In this lesson you'll learn how to add knots to a line using the Add Knot and Subdivide commands. You'll learn to remove knots by selecting and deleting them.
A general rule for drawing lines is:
Begin this lesson by clicking the New button to start a new design.
Adding and deleting knots from a line couldn't be easier. Let's experiment on a new line. Draw a curve that looks something like this.
Now click on the Add Knot toolbar button. The pointer changes to a shape to indicate that you are in Add Knot mode. Place the tip of the arrow somewhere in the middle of the right line section and click. The curve should now look like this.
Now enter Pick mode and drag the new knot to another location. Dragging it downwards, you might get this.
Let's delete the knot you just added. Click on the knot to select it, then press the Del key. (Clicking the Cut toolbar button, or choosing "Cut" or "Delete" from the Edit menu, will do the same thing as pressing the Del key.) The line is now restored to the shape it had before you added the knot.
We will now make the design that appears to the right. Before we get started, use the "Drawing Properties" command (discussed in the previous lesson) and make sure that the "Make each shape a group" option is turned off.
Draw the border first. Choose "Square" from the Draw menu and draw a square on your screen not too close to the curve you just created. Recall that the square will be created as four connected curves.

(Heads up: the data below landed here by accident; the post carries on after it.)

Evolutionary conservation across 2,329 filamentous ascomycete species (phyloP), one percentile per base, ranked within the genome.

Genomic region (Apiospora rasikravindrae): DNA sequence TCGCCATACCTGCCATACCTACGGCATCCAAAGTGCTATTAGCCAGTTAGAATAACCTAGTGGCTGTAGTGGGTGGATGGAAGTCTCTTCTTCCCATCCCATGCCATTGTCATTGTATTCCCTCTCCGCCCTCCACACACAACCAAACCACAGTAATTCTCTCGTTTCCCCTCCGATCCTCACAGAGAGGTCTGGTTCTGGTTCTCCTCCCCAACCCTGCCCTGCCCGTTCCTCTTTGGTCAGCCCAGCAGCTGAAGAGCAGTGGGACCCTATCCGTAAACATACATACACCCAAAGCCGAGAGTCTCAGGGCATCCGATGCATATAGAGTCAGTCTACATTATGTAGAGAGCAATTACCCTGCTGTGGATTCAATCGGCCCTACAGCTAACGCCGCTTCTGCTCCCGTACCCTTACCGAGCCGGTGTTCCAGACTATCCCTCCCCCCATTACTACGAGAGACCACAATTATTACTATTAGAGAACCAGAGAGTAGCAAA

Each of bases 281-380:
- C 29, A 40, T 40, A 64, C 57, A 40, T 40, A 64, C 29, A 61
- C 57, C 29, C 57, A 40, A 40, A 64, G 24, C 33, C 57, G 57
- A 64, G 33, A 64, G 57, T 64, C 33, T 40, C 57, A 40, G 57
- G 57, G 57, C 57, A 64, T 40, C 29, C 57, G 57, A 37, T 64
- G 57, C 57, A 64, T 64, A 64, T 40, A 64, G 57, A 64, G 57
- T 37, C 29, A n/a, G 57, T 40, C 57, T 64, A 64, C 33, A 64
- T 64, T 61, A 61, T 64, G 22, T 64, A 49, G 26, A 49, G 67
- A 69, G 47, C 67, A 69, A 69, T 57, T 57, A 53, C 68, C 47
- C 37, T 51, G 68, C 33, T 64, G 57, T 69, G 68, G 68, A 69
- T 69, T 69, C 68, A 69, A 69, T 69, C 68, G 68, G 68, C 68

Instead of immediately drawing the three other lines, which would be hard to do precisely, let's first position the other knots. We want the knots to be evenly spaced along each side. Notice that the top and bottom lines are divided into two equal sections and the side lines are divided into three equal sections.
Enter Pick mode and select both the top and bottom lines; remember to hold down the Ctrl key as you click on the second line. Choose "Subdivide" from the shortcut menu to bring up the dialog box you see to the left.
You want to divide each of these lines into two sections, so accept the number 2 in the dialog box by clicking OK. The square should now look like the first figure below.
Select the left and right side lines and do the same, except divide them into three sections each by entering 3 in the Subdivide dialog box. It is now easy to draw the remaining lines precisely. Click the Curve toolbar button and draw them as shown above.
One problem with the figure you just created is that you can't color it. The reason is that the new lines you added do not intersect one another; they overlap. Imagine building a window by overlapping lead came instead of soldering sections together!
What we need are two "weld" points in the center of the design. This is easily done using the Add Knot command we introduced at the beginning of this lesson. Get into Add Knot mode again and click (with the tip of the arrow) on each intersection point.
You should now have knots at both intersection points as shown in the middle diagram above. Now color the pieces with whatever colors are currently available on your color palette.
We do not want to keep any of this work, so choose "Close" from the File menu and click "No" when asked if you want to save.
Next Lesson: The "Suggest" Command